Create a view that will pivot the data for you and hook to that. Otherwise, you're basically stuck working with EAV as you describe to handle additional values as join conditions or to pivot it.

If you know your attribute names you can simply build it once (with further adjustments as necessary) as a pivoted view. Indexing the results may be in your best interest, but you will have to decide about the weight of the pivot updating for every change vs. speed of access to the rest.


Thanks Kraig. My first thought was the same --> create a view to hold pivot data. But was bit reluctant, because any changes in the database may trigger changes in the view

Any way thanks for supporting my thoughts. Much appreciated!


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Post #1352589
Posted Thursday, August 30, 2012 11:07 PM


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Jeff Moden (8/30/2012)
Materializing the view as an indexed view may be the best bet for such a thing. Using a pivot or a Cross Tab to create the view without persisting the information would mean that the whole view would probably need to materialize before you could use any of the pivoted columns in something like a join.


Very rightly pointed out. I just had a word with my product vendor reagrding the frequency of change in design. Outcome was that design is frozen.

I will go ahead and materialize my pivot view. Thanks for your kind response.


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Post #1352591
Posted Friday, August 31, 2012 7:25 AM


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You are screwed; EAV is 10 orders of magnitude worse than even a bad non-normalized schema. Yes, you have to assembly each column with joins and all yiou can do is hide it.

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Post #1352797
Posted Friday, August 31, 2012 8:46 AM


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CELKO (8/31/2012)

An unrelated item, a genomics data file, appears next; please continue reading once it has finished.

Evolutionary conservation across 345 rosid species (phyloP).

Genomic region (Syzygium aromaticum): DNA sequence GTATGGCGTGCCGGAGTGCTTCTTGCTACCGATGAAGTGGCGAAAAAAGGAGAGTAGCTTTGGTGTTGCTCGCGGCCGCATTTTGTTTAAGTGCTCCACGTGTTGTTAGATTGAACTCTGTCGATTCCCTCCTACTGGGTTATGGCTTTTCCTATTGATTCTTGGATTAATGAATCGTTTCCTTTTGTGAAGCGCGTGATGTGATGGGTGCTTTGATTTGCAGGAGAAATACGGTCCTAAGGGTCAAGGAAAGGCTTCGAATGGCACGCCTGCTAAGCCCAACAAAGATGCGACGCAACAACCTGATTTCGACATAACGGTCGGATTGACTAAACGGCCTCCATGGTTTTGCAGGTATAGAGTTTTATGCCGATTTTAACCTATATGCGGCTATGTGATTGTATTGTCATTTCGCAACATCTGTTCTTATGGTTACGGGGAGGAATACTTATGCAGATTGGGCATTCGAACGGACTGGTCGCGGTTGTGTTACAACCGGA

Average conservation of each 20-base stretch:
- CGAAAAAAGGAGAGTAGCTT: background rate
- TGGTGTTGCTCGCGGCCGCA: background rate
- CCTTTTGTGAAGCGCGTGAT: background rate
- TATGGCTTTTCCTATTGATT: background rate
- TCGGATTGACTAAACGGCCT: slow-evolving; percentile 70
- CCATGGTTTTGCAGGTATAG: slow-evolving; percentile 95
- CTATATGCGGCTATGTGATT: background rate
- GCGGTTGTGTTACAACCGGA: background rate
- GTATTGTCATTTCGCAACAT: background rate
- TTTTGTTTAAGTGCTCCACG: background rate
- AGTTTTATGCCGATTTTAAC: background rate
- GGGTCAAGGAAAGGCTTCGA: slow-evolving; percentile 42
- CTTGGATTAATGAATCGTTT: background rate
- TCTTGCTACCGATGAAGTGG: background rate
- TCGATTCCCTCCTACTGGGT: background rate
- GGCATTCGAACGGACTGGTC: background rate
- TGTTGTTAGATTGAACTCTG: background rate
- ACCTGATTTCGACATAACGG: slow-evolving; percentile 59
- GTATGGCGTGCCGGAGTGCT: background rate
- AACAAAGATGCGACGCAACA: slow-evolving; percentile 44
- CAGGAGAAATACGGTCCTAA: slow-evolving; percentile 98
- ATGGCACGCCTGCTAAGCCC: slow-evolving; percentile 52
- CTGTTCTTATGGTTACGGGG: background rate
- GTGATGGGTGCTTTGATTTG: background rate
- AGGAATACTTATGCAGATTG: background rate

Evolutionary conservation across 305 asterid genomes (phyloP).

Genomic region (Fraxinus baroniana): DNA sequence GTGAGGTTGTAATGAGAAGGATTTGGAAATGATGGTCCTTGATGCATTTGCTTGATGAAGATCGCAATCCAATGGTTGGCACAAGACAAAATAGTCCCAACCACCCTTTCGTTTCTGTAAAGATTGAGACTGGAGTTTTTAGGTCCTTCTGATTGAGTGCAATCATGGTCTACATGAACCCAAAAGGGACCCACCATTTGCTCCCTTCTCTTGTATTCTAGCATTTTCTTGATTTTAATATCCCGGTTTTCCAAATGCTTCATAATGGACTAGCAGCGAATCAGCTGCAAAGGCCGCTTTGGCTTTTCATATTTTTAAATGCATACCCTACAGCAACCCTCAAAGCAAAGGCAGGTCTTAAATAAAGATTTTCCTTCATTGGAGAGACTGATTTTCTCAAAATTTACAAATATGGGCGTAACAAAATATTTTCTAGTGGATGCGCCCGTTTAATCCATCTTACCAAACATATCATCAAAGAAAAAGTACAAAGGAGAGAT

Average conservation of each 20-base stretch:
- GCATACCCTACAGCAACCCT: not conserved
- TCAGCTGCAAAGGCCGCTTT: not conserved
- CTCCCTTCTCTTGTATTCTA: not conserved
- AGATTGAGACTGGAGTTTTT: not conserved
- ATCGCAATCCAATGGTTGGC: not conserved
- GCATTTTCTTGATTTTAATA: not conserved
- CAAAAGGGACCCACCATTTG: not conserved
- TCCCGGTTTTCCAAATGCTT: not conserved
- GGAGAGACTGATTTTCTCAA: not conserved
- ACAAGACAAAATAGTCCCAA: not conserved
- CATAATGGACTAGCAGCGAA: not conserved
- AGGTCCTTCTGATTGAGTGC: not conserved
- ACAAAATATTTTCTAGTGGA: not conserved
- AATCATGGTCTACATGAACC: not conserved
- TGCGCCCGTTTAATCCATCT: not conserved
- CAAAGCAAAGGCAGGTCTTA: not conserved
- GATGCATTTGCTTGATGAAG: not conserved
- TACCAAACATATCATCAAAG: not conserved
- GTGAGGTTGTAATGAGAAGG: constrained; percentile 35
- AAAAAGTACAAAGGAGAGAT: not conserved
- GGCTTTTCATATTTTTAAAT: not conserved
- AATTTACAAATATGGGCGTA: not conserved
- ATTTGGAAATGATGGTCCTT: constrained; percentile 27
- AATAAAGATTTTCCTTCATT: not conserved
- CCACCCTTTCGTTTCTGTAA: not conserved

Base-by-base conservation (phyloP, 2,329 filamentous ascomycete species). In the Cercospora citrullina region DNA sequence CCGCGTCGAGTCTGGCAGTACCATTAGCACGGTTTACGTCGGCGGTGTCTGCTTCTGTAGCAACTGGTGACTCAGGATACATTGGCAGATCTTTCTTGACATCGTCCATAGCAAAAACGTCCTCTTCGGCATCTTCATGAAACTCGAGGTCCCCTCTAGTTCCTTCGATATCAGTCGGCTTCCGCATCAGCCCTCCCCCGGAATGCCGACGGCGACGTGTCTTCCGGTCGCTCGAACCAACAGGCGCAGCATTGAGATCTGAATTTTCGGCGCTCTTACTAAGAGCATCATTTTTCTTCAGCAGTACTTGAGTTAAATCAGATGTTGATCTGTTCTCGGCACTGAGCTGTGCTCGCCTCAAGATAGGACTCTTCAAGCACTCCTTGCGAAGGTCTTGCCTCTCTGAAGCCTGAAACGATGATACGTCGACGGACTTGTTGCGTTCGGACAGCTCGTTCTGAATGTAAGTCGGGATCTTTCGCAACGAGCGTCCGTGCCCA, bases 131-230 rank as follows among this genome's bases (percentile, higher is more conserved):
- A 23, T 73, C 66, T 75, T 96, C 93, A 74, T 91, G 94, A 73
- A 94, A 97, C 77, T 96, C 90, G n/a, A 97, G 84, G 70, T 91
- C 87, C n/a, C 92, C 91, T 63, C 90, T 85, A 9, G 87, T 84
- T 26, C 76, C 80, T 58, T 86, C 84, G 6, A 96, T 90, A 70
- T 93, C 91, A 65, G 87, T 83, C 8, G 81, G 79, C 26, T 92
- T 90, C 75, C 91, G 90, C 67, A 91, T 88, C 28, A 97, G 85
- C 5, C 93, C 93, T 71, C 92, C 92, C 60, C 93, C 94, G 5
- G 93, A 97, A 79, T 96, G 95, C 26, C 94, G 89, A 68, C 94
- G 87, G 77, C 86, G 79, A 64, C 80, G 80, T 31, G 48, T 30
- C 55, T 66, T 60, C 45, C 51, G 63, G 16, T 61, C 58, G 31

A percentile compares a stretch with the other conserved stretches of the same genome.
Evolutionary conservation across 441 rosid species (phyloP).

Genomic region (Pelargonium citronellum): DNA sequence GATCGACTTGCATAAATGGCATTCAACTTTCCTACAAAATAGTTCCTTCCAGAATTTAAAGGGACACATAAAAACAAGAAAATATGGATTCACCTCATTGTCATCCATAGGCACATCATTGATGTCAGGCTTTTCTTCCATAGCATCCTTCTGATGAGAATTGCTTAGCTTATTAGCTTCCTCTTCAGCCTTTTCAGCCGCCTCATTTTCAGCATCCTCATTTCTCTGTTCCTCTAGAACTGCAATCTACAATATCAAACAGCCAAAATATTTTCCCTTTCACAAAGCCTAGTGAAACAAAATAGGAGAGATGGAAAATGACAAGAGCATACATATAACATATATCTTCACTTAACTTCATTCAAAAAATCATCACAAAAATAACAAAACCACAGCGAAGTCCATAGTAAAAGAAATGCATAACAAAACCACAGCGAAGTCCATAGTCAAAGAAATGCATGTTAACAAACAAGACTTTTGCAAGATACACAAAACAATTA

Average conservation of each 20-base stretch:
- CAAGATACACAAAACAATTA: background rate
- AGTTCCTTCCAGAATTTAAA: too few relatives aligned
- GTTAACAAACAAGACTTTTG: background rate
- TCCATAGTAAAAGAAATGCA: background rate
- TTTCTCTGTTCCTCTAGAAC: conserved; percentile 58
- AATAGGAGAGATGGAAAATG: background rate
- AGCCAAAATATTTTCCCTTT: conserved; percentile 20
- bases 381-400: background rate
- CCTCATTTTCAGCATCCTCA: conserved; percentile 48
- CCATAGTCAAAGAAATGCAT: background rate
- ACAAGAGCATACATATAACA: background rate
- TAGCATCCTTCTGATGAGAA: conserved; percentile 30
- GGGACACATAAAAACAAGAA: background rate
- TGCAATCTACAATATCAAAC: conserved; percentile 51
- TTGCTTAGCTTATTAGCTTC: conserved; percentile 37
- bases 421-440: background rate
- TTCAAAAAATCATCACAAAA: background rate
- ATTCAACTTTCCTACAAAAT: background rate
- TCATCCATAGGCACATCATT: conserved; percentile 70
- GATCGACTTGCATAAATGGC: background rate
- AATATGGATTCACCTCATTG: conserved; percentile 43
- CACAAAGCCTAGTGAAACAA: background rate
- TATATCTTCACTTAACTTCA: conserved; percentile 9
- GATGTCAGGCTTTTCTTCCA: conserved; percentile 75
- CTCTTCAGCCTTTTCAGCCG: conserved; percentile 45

You are screwed; EAV is 10 orders of magnitude worse than even a bad non-normalized schema. Yes, you have to assembly each column with joins and all yiou can do is hide it.



My company should have involved in POC before zeroing-in-on this crappy product.


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Post #1352868
Posted Friday, August 31, 2012 9:09 AM
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I would be very careful with the materialized view.

There is a lot of potential for blocking or deadlocks, so you may find it just makes things worse.

Post #1352890
Posted Friday, August 31, 2012 9:28 AM


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This is basically the price you pay for the flexibility that EAV brings.

And developers love EAV because its seems like a dream during the Design and initial Development phases, especially compared to the apparent unreasonable strictures and inflexibility of SQL and Relational Data Design. Plus EAV intuitively maps better to the OAV concepts implicit in Object-Orientation.

Of course they don't understand the maintenance and administration issues that come along with it. Nor even the massive effort overhead of actually doing the development correctly, that doesn't become apparent until Version 2 (or late in the V1 development, if they've got good testing and acceptance procedures).